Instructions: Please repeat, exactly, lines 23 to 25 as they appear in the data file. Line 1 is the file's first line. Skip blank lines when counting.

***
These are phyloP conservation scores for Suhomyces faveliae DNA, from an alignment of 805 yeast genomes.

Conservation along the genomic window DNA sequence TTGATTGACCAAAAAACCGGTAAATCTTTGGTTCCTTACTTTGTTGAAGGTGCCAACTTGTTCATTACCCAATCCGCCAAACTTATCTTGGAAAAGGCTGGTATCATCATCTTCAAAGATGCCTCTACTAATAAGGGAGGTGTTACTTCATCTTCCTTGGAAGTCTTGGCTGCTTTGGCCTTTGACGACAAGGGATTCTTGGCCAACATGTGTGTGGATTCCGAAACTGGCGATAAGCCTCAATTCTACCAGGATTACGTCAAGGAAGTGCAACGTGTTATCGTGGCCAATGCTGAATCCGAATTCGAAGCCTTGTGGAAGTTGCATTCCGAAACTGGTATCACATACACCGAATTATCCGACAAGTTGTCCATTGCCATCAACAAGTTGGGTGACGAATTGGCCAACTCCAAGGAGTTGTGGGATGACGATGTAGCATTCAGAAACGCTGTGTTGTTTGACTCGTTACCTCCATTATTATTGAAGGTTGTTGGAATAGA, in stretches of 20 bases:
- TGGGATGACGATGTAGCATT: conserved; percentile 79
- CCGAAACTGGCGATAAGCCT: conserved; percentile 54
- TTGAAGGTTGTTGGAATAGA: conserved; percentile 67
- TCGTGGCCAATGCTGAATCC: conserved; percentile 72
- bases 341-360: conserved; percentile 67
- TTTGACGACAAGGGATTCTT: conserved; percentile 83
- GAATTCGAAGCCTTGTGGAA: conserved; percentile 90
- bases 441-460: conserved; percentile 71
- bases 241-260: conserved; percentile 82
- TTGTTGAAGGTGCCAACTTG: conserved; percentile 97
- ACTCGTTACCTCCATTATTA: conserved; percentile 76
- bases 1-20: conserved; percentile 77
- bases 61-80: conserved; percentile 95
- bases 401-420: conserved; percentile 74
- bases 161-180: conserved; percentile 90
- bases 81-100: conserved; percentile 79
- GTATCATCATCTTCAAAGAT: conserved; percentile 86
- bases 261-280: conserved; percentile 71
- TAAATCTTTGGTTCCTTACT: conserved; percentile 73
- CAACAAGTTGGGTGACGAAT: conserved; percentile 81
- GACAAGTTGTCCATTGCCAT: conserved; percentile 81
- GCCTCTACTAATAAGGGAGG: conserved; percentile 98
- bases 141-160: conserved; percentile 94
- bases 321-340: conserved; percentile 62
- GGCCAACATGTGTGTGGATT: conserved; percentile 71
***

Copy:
- GACAAGTTGTCCATTGCCAT: conserved; percentile 81
- GCCTCTACTAATAAGGGAGG: conserved; percentile 98
- bases 141-160: conserved; percentile 94